Only one of our depictions of saints in our church has a smile. The rest are all deadly serious. St. John Vianney is the only one who looks like he just got away with stealing a cookie from the cookie jar. The rest look like as though they are in a heavy rain trying to make out the license plate of a rapidly receding car that had just side swiped them.
Now, of course someone like St. Sebastian, who is usually depicted as having arrows stuck in his side, would look far out of character with a smile on his face. One would wonder what pharmaceuticals he must be on rather than the depth of his love for God. That being said, I think we have done ourselves a grave disservice equating holiness with severeness of demeanor. That is not to say that there is not a place for a stern approach from time to time, but holiness should lead to joy. You can’t have holiness without an underlying joy (even if it is through tears and pain) and you can’t have true joy without holiness.
There are those that are joyfull, but the faith underneath it is at best full of empty calories and covered with lots of powdered sugar. When really tried, it fails to give you the strength you need and the joy (which would be closer to happiness than real joy) fades and so can, and usually does, the faith.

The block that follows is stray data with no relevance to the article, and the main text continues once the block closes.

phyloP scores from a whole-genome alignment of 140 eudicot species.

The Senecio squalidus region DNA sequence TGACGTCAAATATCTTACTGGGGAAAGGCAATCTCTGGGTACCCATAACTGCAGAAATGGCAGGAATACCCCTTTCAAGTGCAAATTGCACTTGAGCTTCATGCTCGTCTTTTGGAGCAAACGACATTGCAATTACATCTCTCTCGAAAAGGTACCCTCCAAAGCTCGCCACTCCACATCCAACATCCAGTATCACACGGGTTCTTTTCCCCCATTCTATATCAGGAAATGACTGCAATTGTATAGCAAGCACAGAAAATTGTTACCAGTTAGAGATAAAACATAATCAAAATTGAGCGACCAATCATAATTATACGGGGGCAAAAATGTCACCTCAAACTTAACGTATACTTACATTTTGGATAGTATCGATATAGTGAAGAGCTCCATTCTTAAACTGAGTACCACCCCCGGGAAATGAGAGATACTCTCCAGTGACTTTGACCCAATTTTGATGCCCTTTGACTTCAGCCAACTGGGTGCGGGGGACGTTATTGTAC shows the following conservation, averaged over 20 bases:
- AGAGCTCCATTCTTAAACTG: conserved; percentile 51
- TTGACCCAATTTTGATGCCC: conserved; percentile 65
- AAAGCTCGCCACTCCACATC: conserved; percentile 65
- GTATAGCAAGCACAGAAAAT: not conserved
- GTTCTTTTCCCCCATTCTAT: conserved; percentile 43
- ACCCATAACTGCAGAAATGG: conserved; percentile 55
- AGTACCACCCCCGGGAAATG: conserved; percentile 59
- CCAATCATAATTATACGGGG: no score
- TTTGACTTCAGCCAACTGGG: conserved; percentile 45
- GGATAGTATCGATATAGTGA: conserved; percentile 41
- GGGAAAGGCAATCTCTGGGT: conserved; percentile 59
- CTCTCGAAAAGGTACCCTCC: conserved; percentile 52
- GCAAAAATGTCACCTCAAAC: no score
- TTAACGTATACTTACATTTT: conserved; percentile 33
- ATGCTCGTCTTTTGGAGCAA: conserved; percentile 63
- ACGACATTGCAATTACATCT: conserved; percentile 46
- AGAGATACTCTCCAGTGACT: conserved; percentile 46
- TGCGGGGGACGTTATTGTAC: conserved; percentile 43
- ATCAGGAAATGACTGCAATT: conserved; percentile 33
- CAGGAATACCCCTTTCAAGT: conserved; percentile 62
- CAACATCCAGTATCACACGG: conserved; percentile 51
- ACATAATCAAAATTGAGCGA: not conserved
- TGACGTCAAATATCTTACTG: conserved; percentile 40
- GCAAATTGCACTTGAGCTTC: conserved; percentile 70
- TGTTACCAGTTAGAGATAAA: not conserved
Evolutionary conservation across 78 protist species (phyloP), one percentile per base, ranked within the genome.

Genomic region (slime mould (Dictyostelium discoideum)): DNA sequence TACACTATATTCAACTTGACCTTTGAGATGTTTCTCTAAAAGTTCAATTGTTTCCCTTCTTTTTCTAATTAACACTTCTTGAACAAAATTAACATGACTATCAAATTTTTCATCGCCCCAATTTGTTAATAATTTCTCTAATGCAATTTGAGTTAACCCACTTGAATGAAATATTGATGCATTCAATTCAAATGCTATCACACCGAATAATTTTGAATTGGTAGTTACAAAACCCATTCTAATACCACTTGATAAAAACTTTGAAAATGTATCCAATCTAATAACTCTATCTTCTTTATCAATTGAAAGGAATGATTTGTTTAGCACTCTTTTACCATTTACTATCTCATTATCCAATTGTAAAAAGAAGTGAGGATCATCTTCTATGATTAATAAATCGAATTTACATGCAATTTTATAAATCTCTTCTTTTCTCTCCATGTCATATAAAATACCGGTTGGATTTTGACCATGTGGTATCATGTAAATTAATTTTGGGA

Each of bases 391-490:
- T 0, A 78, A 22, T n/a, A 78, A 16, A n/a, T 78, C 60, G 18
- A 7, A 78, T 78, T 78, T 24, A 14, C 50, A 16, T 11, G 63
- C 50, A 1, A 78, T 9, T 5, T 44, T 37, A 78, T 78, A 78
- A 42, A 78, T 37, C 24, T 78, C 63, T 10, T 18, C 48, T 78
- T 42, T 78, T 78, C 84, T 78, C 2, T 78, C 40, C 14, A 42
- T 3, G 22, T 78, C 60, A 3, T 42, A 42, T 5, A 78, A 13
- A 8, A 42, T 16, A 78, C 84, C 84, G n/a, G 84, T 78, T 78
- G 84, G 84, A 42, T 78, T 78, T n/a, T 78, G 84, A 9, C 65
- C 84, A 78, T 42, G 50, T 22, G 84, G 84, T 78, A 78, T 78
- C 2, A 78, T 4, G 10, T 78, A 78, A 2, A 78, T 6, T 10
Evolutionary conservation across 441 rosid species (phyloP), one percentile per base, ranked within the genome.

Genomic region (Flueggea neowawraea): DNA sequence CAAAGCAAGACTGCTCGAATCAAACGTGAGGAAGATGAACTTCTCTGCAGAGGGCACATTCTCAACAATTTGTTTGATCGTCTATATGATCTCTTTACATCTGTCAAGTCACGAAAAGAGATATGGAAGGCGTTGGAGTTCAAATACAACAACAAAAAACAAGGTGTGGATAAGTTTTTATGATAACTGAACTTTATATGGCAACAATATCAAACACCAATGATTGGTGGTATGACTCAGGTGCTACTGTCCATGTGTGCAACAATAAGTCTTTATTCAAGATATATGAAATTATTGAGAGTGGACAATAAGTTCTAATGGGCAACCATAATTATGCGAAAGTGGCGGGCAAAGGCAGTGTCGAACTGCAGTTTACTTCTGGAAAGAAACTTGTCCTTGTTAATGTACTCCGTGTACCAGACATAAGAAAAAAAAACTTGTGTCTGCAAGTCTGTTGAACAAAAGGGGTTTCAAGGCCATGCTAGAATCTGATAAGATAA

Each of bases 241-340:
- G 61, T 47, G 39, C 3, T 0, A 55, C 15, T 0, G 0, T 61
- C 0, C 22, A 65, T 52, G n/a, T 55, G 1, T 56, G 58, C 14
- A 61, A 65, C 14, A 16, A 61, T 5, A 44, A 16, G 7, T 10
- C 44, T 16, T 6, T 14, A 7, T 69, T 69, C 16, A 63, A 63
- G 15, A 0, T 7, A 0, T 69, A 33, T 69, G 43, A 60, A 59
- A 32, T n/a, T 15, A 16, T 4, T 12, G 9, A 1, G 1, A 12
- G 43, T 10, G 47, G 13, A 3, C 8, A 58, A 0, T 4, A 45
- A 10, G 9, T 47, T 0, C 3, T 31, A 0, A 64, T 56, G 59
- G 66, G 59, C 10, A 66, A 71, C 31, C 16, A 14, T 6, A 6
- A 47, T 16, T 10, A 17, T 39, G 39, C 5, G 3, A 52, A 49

At the other end is person with faith who is also as grave as the grave. This person tends to look down upon those who do not live up to their standards of (at least outward) holiness. Their type of faith might be strong, but it is unattractive and unfruitful. Who wants to join anything that will make you constantly appear constipated?
So last week (I will share more about it later) I was going to a place that has a reputation for being a “holy place.” I had some trepidation about it. It was certainly orthodox from the rising of the sun to its setting, but I had concerns about the temperament of those I would encounter. “Would I not be ‘Catholic’ enough for them? Would I be made to feel like a second class Catholic?”
I am happy to report that such was not the case. The joy that I experienced there from the priests, nuns, and brothers bubbled over. They were extremely welcoming and accommodating. There was an excitement to share what they had freely and openly, and a sense of underlying joy that was attractive and tempting.
If your faith is not leading you to joy, something is wrong. If you faith is not attractive, something is wrong. (Notice I am not talking about happiness which is merely an emotion. Joy is an inner strength and conviction, knowledge of meaning and the blossom of hope.) If you do not have joy, you do not have what Jesus wants for you. If you do not have joy, your faith will not be as fruitful as it could be. If you do not have joy, something needs to change. We do not need any volunteer statues in church.
P.S., Yes, I know the title should be "Hey Horse!"